In the age of tight budgets and rallying cries for fiscal conservatism, public media has not fared well. During the spring and summer budget debates, one program facing the chopping block was the Corporation for Public Broadcasting, the entity which supports National Public Radio and PBS. While federal funds for public media remain safe for the time being, the truth is that public media have already seen large cuts in government spending. In the past four years, 24 states have either significantly decreased or zeroed-out contributions to local media.
In many states, the cuts are severe:
• Florida, New Hampshire, New Jersey and Pennsylvania have cut their entire state appropriations for public broadcasting.
• Since 2008, Alabama, Indiana, Kansas, South Carolina and Virginia have experienced cuts in state support of nearly 50 percent or greater.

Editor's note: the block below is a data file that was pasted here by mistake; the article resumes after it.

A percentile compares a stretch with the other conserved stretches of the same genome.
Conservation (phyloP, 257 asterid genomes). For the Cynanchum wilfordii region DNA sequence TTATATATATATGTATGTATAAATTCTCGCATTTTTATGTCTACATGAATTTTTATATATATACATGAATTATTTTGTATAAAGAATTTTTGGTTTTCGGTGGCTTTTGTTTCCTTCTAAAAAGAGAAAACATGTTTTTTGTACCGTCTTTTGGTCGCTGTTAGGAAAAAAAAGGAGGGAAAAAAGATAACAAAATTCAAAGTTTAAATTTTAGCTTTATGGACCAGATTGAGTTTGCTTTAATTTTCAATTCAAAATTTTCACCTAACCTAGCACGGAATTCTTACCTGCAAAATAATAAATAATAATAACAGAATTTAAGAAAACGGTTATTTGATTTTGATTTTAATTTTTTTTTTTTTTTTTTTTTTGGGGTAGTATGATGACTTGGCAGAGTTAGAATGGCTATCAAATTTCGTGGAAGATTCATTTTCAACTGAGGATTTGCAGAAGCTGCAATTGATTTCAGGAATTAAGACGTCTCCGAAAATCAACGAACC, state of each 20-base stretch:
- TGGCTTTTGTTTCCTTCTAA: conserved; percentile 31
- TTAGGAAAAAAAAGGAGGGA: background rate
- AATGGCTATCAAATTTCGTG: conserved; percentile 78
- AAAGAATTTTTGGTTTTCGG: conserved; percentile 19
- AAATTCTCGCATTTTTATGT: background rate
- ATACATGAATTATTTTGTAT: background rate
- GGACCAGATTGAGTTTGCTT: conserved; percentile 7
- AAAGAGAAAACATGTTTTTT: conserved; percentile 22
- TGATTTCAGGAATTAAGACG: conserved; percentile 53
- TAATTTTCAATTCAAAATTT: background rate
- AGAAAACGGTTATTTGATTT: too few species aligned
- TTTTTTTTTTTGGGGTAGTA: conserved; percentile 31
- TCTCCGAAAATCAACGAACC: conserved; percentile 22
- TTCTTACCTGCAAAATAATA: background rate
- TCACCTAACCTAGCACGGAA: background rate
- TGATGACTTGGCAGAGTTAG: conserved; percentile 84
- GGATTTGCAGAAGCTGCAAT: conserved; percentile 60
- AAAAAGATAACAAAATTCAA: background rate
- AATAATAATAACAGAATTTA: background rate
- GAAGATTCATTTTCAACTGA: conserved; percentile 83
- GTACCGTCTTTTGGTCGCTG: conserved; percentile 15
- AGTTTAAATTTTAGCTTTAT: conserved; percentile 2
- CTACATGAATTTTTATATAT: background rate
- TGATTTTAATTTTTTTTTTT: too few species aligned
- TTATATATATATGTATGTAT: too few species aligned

• Over the same four-year period, stations in Georgia, Mississippi, North Carolina, Ohio and Oklahoma have seen their state appropriations reduced by more than 25 percent.
• Idaho, Indiana, Kansas, Maine and South Carolina have faced threats of multi-year phase-outs of all state funding.
Furthermore, many of the cuts are disproportionately large when compared to overall budget cuts. For example, Alabama's spending decreased .2 percent overall, but slashed the public media budget by 38.7 percent.
State funding cuts have had perhaps the greatest impact on stations' capacity to provide unique local programming, which is expensive to produce. In many rural states, the loss of state support could mean drastic reductions in locally produced programming and news. This would be especially devastating in areas that local commercial broadcasters have left unserved or underserved.Stations can purchase PBS and NPR syndicated programming for a relatively low cost, but original local programming is much more expensive, requiring staff, equipment, and production expenses. With newspapers struggling, some see it as essential to have a public-supported news media. The Corporation for Public Broadcasting reports that non-federal revenues for local stations dropped 9.2 percent between 2008 and 2009, compounding the problem. For the time being, Freepress finds local stations are dropping programming and decreasing the scope of their operations.